What if it was Ethereum that got the most benefit from Layer 2 networks?

As Ethereum Layer 2 grows in popularity, Ethereum gas fees increase. This is because layer 2 of the network requires high amounts of gas

Ether Benefits from Layer 2 Expansion

Tier 2 networks are spending record amounts of gas on the Ethereum mainnet. According to data from Dune on the channel, Layer 2 networks spent over $52 billion gas in the month of May alone. The most illustrative example is last Wednesday, the day after Optimism launched its OP governance token. On this day, the gas expenditure of all Layer 2 networks is approximately 3.95 billion.

For a better comparison, consider the monthly gas total spent by layer 2 networks on Ethereum in May 2021. The monthly gas total was around 5 billion, while in May 2022 it was around 52 billion , marking a more than tenfold increase in absolute gas usage.

When Ethereum traffic increases, all ETH holders gain value from it. In effect, the base gas fee on Ethereum is burned, which reduces the overall supply of ETH and therefore increases the value of all remaining tokens. In this way, Ethereum takes advantage of the use that is currently made of its blockchain by layer 2 networks. These use its block space to settle transactions more efficiently than what can be done directly on the mainnet. .

Layer 2 is a fairly generic term used to refer to technology solutions that incorporate blockchain scaling that process transactions on separate networks and then send them back to the Ethereum mainnet for settlement. Layer 2 networks include Optimism and Aribrum, which are layer 2 networks based on a cryptocurrency technology known as Optimistic Rollups. These two networks aggregate off-chain transactions, these transactions are then settled in a single operation on the Ethereum mainnet in an effort to reduce the transaction load.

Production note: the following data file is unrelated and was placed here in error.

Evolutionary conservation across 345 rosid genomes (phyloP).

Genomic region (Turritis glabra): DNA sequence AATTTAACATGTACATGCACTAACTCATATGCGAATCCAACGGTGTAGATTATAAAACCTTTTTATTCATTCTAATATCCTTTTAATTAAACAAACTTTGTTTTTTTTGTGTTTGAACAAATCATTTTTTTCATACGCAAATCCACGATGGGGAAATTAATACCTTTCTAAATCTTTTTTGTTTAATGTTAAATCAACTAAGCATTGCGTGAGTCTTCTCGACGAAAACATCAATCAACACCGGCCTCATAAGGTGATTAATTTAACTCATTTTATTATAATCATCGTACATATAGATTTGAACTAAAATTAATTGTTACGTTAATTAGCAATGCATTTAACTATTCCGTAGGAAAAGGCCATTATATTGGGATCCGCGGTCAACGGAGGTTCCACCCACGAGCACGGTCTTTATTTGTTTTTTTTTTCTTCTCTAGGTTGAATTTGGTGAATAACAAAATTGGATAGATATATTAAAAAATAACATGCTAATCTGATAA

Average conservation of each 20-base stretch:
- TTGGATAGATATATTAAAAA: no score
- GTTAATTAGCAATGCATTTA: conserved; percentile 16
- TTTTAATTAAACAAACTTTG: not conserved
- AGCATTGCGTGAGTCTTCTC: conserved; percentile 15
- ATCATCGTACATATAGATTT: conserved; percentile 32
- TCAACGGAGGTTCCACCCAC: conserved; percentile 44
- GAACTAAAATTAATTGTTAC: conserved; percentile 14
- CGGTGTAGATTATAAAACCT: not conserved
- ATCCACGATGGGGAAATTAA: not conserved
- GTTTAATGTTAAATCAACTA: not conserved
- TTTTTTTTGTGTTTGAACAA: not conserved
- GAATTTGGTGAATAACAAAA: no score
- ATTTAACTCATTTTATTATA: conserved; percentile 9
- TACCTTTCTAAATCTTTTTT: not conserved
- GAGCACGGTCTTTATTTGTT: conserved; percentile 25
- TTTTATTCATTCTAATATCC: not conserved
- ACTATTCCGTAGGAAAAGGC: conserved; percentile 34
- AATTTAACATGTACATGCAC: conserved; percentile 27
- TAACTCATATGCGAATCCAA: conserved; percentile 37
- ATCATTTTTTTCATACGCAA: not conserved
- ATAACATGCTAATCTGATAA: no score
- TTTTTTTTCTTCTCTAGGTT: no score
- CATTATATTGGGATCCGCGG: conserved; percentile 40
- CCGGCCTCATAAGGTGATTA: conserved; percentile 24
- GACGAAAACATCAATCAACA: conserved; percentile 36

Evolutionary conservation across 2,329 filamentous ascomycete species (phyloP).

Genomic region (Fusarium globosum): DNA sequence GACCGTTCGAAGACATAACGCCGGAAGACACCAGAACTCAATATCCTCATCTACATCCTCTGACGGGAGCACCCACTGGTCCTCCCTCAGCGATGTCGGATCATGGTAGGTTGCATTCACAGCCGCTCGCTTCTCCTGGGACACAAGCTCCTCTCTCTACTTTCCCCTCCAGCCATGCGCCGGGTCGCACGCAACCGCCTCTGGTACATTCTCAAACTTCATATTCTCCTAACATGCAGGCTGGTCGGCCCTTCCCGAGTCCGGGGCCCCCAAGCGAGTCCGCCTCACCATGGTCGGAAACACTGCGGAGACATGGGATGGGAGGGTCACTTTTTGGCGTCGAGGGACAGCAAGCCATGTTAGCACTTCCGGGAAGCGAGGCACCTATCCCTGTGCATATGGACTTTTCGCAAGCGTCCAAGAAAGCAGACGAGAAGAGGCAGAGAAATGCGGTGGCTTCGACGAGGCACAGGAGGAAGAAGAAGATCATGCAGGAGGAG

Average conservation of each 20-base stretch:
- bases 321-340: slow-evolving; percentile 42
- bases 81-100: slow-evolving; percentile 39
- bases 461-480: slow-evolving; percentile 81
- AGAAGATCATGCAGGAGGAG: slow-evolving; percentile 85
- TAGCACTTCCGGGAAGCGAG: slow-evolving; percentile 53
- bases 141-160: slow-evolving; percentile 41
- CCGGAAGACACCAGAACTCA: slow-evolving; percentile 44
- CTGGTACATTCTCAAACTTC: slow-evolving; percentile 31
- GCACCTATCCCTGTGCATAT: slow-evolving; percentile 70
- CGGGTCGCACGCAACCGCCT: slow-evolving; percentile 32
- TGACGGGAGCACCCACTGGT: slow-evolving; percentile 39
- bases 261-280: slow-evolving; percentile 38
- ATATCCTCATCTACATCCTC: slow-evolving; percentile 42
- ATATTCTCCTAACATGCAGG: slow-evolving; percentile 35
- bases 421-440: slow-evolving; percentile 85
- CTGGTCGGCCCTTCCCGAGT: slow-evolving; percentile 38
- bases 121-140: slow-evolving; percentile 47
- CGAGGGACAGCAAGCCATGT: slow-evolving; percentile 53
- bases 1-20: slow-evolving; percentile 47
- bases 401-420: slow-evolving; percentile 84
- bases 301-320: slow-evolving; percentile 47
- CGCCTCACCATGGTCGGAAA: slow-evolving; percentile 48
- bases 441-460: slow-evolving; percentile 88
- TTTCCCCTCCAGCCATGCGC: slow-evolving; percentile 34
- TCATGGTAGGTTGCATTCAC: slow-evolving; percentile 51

Layer 2 networks and side chains

Do not confuse layer 2 networks with sidechains.

Polygon’s Matic blockchain is an example of side chain. The side chains have their own consensus mechanisms.
Layer 2 networks, on the other hand, offload Ethereum of the transactional overhead, but borrow or inherit its security by settling their lots on the mainnet. This results in an interesting dynamic where Layer 2 transactions become increasingly cheaper for users, but mainnet transactions remain expensive enough to pay for Ethereum’s considerable security expense.

Commenting on the surge in Layer 2 usage on Twitter today, Polygon co-founder Sandeep Nailwal speculated that over time, Ethereum could evolve from a user-centric chain. to a network-centric chain, where it primarily settles Layer 2 network transactions in batches instead of individual transactions from the mainnet generated by users. ” As I also said before, #Ethereum is moving from a B2C (user-to-chain) business model to a B2B (chain-to-chain) model. “, he said, adding that eventually, “ the majority of Ethereum’s gas would be used by L2 chains. »

To conclude, remember that the Ethereum network is currently working on its merger which should allow it to move from a validation protocol Proof-of-Work to a protocol Proof-of-stake. Contrary to what many users hope, this switch to Proof-of-Stake will not have a substantial impact on gas costs.


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Luc Jose Adjinacou

Far from having dampened my enthusiasm, an unsuccessful investment in a cryptocurrency in 2017 only increased my enthusiasm. I therefore resolved to study and understand the blockchain and its many uses and to relay with my pen information relating to this ecosystem.

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What if it was Ethereum that got the most benefit from Layer 2 networks?

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